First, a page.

It's important to get well-rounded right off the bat. A lot of experienced dancers can get pigeonholed into one thing. I've been hired for a lot of different gigs simply because I can do a lot of different things with different levels of dancers. And it's sad to me that some dancers don't do more.
So many dancers feel that what they look like is more important than who they are. This is a real danger for dancers who focus for years on appearances and think of themselves as merely a body. The choreographer can't work with them in the realm of ideas. It's a huge problem if they haven't been connecting internally. If they've decided that what's inside is of little value, they can only try to approximate some kind of look.
I will say a lot of dancers do such beautiful things for their body and then they smoke a cigarette. I've never been a smoker, but I realized after taking yoga . . . in ballet you're not encouraged to do a lot of breathing. I think in a weird way, a lot of dancers find relief in actually breathing.
I feel like people used to leave their homes and go to their local theatre, and they used to watch ballet dancers and musical theatre performers and tap dancers and orchestras and dog acts. You had to leave your home, be in the presence of other people, know how to behave, and enjoy the human being whose beating heart was in front of you.
So many people report to be contemporary dancers, and they're not. They are sort of jazz dancers that feel like they're throwing a bit of classical in there. I mean, a true contemporary dancer has got ballet as their base and classical ballet, and that is their base. And then they choose to extemporize on that and go into a contemporary world.
Mac Rebennack, better known as Dr. John, once told me that when a brass band plays at a small club back up in one of the neighborhoods, it's as if the audience-dancing, singing to the refrains, laughing-is part of the band. They are two parts of the same thing. The dancers interpret, or it might be better to say literally embody, the sounds of the band, answering the instruments. Since everyone is listening to different parts of the music-she to the trumpet melody, he to the bass drum, she to the trombone-the audience is a working model in three dimensions of the music, a synesthesic transformation of materials. And of course the band is also watching the dancers, and getting ideas from the dancers' gestures. The relationship between band and audience is in that sense like the relationship between two lovers making love, where cause and effect becomes very hard to see, even impossible to call by its right name; one is literally getting down, as in particle physics, to some root stratum where one is freed from the lockstop of time itself, where time might even run backward, or sideways, and something eternal and transcendent is accessed.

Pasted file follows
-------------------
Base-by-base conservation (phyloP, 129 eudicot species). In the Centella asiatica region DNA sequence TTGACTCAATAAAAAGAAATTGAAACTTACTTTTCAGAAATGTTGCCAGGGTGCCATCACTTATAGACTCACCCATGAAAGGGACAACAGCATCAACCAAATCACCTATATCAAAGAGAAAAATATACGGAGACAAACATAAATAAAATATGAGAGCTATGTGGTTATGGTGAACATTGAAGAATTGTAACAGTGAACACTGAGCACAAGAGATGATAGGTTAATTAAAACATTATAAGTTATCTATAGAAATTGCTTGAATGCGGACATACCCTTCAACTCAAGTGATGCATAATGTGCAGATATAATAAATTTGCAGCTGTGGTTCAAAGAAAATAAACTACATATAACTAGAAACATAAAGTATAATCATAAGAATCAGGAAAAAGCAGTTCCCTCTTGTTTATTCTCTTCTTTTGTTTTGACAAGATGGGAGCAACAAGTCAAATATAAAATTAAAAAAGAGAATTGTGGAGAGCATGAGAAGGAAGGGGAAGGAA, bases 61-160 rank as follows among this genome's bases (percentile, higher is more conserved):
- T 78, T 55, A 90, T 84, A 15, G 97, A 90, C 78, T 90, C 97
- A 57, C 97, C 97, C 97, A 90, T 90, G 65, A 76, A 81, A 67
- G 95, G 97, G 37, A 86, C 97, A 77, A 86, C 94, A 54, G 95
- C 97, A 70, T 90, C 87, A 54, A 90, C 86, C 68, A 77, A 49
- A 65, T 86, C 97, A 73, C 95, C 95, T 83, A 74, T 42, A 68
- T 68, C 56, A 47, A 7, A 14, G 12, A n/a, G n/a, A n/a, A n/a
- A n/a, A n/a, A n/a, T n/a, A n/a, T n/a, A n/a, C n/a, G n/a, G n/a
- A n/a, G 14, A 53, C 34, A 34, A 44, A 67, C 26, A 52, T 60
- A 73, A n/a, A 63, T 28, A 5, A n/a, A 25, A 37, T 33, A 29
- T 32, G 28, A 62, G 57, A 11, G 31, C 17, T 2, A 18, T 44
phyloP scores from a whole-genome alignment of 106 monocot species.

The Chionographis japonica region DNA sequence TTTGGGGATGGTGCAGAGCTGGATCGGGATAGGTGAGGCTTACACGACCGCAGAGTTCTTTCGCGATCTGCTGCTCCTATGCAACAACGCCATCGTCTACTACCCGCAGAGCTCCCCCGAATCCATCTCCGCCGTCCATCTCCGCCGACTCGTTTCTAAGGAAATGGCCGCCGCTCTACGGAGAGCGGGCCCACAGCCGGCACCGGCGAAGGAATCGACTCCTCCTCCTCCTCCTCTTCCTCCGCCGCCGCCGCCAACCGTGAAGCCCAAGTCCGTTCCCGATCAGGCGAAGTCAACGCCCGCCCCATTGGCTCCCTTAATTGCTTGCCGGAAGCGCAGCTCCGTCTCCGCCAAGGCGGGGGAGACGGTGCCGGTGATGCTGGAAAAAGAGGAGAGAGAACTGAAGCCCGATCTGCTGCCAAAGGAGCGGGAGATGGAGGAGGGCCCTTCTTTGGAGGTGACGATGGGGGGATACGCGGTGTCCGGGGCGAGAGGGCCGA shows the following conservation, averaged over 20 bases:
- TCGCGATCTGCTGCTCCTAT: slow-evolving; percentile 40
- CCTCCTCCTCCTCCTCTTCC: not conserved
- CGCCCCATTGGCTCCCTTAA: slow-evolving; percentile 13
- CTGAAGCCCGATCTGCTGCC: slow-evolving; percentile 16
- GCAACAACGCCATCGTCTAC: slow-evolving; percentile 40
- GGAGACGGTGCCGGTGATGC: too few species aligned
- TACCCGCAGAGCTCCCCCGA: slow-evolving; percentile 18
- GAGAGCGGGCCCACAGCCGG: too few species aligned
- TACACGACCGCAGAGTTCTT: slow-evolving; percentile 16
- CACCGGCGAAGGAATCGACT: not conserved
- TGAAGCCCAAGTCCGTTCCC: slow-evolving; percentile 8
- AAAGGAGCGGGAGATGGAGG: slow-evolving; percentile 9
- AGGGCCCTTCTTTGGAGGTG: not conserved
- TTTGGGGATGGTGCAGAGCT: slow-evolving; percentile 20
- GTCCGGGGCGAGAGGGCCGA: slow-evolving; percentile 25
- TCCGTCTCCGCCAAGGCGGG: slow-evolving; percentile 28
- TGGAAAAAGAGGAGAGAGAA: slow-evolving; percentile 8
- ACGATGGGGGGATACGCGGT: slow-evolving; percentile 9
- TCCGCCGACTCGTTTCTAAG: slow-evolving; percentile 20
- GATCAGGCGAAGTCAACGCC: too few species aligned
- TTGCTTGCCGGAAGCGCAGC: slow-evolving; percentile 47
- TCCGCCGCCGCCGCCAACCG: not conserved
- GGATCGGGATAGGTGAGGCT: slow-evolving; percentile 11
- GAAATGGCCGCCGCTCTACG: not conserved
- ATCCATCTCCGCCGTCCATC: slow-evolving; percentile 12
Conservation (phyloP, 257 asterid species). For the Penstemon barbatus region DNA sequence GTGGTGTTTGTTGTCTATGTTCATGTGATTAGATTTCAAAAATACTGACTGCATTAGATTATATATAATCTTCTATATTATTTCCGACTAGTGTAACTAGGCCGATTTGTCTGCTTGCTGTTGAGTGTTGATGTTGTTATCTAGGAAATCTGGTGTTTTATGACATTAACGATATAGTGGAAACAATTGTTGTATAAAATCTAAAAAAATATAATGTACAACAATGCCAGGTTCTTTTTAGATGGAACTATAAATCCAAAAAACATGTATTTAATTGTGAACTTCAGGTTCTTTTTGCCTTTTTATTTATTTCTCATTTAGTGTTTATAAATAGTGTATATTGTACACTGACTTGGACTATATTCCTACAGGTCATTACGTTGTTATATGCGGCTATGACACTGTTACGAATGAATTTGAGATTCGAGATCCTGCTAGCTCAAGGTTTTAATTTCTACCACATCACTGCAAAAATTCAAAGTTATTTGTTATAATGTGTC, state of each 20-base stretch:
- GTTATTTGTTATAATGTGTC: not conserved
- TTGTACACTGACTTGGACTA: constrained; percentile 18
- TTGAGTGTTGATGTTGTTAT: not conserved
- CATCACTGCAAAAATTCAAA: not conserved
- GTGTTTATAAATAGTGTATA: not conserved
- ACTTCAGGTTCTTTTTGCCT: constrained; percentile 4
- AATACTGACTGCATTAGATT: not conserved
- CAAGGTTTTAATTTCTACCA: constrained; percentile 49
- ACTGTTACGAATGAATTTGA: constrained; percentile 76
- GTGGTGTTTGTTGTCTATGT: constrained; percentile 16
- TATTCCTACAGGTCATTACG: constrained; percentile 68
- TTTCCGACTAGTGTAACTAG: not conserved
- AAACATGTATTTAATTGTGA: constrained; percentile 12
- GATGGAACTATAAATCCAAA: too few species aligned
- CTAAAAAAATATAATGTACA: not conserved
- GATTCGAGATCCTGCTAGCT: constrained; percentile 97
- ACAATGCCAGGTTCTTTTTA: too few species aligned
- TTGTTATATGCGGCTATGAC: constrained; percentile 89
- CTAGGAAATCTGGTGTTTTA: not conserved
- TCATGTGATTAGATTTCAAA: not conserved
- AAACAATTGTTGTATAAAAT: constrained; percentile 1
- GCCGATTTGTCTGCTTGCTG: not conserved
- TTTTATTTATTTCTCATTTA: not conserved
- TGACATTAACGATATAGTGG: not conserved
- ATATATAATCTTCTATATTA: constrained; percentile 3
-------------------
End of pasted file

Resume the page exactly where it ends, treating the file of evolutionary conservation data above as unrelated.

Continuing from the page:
At bed-time I went into my room and put out the light. I didn't get undressed. I lay on my bed and looked out of the window at the stars. I read in a book that the stars can take you anywhere. I've never wanted to be an astronaut because of the helmets. If I were up there on the moon, or by the Milky Way, I'd want to feel the stars round my head. I'd want them in my hair the way they are in paintings of the gods. I'd want my whole body to feel the space, the empty space and points of light. That's how dancers must feel, dancers and acrobats, just for a second, that freedom.